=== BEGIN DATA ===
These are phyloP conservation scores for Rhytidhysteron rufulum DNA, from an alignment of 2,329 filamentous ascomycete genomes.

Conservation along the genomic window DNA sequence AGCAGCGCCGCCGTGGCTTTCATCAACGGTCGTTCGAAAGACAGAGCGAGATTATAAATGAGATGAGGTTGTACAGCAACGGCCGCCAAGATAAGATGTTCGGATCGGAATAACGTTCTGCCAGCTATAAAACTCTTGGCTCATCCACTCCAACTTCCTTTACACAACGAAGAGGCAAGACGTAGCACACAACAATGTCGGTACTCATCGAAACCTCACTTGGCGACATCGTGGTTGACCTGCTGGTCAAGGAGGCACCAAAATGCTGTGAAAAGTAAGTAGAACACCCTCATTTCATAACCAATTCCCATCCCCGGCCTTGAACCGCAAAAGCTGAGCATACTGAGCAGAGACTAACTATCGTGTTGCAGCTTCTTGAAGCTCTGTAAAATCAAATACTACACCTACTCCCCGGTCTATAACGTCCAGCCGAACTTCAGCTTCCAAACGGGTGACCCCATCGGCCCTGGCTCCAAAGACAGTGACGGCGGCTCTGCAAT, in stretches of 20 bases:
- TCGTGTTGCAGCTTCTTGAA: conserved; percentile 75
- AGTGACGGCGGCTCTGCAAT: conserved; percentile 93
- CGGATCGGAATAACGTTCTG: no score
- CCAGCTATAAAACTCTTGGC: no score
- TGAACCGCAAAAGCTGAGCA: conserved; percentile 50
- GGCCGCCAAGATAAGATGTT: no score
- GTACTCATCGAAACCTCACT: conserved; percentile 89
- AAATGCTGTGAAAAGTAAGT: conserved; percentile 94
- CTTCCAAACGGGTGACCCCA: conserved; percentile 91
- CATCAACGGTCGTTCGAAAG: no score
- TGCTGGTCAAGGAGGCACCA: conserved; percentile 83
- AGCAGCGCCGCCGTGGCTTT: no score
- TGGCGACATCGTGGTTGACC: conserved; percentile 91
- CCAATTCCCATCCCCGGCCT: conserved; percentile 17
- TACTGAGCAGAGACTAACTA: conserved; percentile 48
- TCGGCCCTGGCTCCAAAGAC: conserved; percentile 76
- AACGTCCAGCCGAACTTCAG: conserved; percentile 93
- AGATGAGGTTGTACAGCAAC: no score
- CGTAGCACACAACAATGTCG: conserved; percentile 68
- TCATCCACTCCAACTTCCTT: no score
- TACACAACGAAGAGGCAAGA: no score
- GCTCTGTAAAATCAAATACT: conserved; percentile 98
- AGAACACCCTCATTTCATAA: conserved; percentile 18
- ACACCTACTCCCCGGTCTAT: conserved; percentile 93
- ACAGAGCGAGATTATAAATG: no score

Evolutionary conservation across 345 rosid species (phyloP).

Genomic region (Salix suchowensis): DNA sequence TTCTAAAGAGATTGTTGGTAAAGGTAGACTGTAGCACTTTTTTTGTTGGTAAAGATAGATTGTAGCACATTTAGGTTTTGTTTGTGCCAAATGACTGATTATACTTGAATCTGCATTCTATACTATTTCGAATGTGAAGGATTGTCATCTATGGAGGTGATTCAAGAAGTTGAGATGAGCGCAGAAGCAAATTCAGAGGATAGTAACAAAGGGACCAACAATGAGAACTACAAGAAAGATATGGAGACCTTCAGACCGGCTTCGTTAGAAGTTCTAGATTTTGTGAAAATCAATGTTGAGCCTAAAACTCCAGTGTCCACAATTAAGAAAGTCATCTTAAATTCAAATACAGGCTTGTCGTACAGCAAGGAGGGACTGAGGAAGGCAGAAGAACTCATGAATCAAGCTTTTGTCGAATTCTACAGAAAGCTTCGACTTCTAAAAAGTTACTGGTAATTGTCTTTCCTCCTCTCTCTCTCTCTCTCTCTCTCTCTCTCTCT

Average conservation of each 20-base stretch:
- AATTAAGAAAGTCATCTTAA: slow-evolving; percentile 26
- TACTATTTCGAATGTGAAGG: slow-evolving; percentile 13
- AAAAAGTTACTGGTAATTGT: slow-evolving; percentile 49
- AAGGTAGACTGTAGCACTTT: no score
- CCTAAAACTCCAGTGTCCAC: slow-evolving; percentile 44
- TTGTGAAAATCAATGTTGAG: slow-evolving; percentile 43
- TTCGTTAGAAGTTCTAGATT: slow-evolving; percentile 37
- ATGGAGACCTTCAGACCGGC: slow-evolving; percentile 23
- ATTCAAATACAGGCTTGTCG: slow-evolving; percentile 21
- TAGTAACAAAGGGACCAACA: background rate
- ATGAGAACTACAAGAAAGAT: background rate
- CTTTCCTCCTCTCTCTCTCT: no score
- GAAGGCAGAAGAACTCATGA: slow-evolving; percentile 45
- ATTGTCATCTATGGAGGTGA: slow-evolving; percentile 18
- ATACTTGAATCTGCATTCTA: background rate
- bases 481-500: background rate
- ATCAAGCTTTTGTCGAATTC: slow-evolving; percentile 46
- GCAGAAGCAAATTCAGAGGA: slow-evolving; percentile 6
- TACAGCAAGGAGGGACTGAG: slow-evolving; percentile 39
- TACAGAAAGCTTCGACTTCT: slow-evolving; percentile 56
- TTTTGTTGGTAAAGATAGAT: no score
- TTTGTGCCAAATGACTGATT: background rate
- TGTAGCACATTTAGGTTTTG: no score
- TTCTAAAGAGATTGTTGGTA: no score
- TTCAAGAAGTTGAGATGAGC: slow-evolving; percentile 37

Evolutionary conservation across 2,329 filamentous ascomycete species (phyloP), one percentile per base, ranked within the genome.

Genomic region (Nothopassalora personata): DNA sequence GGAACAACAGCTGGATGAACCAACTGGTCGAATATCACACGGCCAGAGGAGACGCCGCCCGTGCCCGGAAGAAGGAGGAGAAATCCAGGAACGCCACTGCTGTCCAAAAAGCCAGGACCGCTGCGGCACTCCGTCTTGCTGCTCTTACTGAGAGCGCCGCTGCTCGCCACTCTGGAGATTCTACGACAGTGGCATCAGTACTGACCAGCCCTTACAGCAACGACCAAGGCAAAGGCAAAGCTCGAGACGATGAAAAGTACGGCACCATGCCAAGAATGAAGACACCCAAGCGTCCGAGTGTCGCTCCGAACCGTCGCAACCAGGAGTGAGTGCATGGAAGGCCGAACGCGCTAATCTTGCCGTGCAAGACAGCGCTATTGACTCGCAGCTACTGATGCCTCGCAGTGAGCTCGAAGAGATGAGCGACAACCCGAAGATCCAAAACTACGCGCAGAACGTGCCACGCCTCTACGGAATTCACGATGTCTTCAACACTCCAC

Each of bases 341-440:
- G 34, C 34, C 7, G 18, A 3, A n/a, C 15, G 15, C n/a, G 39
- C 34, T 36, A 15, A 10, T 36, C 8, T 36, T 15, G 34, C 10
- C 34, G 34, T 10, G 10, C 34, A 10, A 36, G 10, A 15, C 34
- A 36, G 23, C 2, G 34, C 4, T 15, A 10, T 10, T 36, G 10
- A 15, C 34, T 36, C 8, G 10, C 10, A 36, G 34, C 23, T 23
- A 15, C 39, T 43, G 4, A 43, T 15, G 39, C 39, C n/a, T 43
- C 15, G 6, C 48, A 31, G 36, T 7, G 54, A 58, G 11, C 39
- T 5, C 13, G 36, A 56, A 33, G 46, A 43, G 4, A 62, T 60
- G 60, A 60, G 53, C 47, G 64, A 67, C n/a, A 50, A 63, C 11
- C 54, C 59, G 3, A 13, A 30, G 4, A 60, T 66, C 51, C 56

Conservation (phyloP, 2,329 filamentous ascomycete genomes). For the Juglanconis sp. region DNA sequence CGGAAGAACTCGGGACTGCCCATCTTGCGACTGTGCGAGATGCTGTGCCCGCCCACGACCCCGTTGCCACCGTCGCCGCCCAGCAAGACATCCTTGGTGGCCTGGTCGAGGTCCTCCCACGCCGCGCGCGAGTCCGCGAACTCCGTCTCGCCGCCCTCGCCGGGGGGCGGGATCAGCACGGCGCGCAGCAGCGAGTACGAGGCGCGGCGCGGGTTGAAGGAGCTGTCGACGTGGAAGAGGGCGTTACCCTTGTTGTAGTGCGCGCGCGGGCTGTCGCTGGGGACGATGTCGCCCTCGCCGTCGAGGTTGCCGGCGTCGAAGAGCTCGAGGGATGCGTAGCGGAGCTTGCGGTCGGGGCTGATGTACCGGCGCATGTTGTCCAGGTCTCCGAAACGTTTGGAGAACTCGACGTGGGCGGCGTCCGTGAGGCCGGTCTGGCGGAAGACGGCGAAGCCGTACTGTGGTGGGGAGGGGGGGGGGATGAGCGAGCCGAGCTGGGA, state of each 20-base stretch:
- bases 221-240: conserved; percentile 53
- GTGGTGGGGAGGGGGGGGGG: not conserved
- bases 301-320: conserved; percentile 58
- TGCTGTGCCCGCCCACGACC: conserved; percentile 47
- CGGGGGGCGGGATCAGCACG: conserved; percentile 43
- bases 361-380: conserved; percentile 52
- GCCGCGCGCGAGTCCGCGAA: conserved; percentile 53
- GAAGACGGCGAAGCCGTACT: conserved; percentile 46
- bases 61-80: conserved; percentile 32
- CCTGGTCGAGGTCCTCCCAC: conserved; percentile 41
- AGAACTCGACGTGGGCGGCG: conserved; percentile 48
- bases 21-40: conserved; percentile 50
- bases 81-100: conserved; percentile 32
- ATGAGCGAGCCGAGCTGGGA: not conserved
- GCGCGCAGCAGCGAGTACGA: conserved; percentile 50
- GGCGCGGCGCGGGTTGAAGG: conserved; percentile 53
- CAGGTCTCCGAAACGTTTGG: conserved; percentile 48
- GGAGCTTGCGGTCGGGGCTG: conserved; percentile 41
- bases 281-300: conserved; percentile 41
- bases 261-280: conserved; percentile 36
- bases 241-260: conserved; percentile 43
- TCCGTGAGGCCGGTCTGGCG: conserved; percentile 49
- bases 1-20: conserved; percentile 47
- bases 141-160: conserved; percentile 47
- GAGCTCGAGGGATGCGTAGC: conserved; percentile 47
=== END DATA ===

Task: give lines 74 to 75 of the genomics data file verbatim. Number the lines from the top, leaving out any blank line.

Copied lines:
- CGGGGGGCGGGATCAGCACG: conserved; percentile 43
- bases 361-380: conserved; percentile 52